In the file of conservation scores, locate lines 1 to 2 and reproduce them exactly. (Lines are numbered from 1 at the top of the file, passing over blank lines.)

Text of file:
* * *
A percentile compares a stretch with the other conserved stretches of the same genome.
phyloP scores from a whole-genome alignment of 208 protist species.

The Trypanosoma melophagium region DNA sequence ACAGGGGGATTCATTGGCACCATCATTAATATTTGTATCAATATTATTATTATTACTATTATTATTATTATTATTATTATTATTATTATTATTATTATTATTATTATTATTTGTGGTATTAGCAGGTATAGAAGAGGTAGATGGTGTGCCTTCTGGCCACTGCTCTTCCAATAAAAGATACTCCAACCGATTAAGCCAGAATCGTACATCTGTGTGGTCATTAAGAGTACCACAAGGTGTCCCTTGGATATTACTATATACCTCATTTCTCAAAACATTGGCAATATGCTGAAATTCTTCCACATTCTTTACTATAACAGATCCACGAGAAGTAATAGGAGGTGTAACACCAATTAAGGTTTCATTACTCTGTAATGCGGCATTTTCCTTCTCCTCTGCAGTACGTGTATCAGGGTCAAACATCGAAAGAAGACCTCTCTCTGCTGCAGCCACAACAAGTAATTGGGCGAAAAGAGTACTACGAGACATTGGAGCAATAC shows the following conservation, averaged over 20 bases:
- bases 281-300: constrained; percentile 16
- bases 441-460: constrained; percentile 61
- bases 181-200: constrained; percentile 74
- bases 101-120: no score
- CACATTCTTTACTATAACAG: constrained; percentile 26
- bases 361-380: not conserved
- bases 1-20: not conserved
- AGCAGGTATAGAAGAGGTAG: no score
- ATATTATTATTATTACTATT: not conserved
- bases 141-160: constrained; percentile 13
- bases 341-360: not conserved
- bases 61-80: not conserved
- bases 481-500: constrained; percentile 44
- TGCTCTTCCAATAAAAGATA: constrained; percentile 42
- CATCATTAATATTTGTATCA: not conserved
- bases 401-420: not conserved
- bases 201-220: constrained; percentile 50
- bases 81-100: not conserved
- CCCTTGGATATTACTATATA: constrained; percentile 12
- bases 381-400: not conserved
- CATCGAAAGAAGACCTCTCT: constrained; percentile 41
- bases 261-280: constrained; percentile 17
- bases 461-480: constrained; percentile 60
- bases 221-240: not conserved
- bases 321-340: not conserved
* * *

A percentile compares a stretch with the other conserved stretches of the same genome.
phyloP scores from a whole-genome alignment of 208 protist species.